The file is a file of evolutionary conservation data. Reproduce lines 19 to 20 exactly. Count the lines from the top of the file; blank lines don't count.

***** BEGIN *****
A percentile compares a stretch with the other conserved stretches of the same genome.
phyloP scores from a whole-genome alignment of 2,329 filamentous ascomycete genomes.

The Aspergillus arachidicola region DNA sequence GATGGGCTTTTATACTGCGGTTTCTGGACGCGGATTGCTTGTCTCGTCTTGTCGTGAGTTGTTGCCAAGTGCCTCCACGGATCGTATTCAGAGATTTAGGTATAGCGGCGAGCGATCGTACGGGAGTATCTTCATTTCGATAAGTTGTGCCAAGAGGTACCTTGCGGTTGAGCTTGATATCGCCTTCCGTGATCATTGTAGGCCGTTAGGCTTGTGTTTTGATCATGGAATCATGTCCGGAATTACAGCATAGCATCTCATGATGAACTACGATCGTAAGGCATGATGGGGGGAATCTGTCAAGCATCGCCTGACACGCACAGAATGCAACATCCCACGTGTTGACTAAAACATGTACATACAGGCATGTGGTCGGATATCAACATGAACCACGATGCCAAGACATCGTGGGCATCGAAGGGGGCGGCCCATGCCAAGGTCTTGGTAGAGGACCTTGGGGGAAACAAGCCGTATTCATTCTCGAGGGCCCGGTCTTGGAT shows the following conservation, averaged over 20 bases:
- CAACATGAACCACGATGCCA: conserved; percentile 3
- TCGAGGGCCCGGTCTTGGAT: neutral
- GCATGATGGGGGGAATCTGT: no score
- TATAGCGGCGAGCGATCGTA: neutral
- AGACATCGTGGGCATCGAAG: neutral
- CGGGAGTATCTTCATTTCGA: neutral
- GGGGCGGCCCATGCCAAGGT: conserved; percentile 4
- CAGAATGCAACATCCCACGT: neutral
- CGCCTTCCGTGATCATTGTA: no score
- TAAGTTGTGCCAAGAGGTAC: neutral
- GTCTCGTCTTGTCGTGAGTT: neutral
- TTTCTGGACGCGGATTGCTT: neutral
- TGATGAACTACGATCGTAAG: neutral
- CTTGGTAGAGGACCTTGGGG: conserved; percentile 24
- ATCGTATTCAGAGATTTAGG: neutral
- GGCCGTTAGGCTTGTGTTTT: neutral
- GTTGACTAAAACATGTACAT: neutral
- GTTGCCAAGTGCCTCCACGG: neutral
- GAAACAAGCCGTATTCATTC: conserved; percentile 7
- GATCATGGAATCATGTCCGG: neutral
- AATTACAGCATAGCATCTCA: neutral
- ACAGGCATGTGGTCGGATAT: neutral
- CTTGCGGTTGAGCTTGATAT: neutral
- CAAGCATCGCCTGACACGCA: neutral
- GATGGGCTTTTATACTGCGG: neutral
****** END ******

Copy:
- GGCCGTTAGGCTTGTGTTTT: neutral
- GTTGACTAAAACATGTACAT: neutral